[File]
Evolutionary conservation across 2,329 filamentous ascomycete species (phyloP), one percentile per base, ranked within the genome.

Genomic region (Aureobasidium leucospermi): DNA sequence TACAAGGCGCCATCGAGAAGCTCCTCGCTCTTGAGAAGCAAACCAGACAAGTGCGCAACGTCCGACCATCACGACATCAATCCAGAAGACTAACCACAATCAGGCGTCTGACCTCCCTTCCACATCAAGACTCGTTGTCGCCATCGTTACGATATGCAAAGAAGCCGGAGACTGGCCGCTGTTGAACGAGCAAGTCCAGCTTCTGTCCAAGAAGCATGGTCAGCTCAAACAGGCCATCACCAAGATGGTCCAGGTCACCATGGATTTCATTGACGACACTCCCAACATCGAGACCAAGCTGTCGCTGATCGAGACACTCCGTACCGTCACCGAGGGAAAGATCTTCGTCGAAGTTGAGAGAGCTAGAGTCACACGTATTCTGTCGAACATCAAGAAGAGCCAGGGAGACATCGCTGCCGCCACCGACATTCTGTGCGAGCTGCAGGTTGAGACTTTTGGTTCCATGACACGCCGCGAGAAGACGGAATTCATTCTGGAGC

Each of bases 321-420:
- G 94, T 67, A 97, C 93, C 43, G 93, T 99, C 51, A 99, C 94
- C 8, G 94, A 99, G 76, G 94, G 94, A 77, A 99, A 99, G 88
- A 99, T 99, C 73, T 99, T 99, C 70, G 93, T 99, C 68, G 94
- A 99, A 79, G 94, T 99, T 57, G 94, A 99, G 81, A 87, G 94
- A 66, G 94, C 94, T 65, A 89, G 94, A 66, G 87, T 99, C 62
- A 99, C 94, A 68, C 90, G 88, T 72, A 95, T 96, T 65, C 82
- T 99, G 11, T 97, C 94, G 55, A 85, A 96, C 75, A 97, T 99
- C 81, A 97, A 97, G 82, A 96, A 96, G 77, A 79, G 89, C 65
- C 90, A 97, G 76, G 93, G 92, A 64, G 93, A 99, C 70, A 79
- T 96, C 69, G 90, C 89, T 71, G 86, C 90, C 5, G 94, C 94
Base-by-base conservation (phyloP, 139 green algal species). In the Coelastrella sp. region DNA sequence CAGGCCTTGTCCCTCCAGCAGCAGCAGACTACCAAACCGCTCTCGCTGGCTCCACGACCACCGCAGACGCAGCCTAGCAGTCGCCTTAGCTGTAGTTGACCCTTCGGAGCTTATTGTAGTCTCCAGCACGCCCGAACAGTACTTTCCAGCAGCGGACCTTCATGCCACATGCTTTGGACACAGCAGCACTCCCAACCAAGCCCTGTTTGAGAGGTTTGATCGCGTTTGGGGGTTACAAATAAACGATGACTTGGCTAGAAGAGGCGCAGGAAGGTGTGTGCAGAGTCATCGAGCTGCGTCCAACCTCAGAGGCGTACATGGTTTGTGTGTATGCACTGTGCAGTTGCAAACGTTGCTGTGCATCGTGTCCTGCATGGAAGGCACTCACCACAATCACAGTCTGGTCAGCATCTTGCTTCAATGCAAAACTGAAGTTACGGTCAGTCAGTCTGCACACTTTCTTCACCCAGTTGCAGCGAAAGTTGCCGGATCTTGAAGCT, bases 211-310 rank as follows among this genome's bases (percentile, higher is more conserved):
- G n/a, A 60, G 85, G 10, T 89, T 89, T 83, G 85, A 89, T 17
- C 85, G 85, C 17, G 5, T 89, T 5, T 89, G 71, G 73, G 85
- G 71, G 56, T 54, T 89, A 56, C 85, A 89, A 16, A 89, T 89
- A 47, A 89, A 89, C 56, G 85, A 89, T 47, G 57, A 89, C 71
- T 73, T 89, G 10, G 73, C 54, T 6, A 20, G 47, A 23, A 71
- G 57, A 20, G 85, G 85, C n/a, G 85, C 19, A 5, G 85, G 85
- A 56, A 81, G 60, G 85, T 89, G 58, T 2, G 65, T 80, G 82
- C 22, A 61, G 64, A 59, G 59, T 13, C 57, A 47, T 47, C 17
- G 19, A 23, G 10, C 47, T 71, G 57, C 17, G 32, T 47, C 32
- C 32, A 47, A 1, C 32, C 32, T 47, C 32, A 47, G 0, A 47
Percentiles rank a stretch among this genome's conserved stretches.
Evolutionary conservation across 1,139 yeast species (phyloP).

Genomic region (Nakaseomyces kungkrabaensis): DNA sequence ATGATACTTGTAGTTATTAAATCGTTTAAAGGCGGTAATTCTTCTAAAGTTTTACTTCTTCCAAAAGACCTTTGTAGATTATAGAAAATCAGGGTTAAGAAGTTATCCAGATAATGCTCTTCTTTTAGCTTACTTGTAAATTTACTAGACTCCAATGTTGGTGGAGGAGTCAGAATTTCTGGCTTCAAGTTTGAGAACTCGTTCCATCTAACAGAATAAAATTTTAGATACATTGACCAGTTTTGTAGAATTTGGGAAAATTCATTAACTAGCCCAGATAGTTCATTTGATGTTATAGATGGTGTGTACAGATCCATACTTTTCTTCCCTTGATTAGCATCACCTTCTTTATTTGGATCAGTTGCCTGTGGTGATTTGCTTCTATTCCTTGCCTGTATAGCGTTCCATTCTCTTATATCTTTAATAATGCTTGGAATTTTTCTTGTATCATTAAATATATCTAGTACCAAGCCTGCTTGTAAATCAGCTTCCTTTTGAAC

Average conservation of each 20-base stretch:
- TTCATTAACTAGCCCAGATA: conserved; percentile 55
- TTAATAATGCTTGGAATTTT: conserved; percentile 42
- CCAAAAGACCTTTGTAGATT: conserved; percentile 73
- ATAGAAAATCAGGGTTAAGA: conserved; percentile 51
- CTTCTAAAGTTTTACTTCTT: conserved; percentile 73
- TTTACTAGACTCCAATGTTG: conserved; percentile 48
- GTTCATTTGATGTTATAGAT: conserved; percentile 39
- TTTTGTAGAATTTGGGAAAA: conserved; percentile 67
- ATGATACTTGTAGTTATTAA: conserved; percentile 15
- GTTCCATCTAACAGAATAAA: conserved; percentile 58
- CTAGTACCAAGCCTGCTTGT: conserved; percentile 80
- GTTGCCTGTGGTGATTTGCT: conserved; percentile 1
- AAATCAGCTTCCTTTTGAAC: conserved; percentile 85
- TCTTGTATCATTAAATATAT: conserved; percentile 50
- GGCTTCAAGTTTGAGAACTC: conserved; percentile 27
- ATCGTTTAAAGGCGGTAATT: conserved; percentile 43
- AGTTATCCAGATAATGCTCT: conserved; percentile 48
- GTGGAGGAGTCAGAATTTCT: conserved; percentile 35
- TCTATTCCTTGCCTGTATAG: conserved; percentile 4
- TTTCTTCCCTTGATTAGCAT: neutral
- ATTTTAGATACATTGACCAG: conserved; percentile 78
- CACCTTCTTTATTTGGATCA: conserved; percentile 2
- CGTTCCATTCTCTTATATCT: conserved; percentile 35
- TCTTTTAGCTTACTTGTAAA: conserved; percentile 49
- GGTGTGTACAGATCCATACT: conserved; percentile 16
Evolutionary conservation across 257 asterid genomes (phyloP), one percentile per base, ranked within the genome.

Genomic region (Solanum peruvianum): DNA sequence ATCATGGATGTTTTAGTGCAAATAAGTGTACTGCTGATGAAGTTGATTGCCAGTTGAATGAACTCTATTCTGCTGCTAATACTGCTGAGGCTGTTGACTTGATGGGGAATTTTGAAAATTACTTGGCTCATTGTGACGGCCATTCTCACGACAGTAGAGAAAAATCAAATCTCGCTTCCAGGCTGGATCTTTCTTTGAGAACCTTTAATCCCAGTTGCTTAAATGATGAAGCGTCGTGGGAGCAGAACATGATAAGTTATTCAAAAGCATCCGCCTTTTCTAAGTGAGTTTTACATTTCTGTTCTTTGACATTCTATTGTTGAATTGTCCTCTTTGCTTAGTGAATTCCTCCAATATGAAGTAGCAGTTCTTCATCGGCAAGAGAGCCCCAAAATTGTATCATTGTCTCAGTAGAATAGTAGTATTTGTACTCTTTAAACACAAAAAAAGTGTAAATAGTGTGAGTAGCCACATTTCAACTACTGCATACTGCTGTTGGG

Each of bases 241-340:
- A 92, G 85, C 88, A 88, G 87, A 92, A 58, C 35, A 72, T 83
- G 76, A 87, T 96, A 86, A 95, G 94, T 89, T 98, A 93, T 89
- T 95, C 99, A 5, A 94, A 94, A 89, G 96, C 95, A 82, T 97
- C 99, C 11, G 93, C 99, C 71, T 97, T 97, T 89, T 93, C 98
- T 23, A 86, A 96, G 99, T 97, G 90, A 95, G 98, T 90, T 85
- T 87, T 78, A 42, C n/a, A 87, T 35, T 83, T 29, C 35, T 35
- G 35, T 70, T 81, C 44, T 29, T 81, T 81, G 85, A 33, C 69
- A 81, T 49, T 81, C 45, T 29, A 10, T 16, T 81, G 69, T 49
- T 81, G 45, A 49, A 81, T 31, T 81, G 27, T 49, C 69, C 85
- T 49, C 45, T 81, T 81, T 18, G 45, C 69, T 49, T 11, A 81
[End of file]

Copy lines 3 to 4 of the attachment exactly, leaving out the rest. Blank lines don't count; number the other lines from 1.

Each of bases 321-420:
- G 94, T 67, A 97, C 93, C 43, G 93, T 99, C 51, A 99, C 94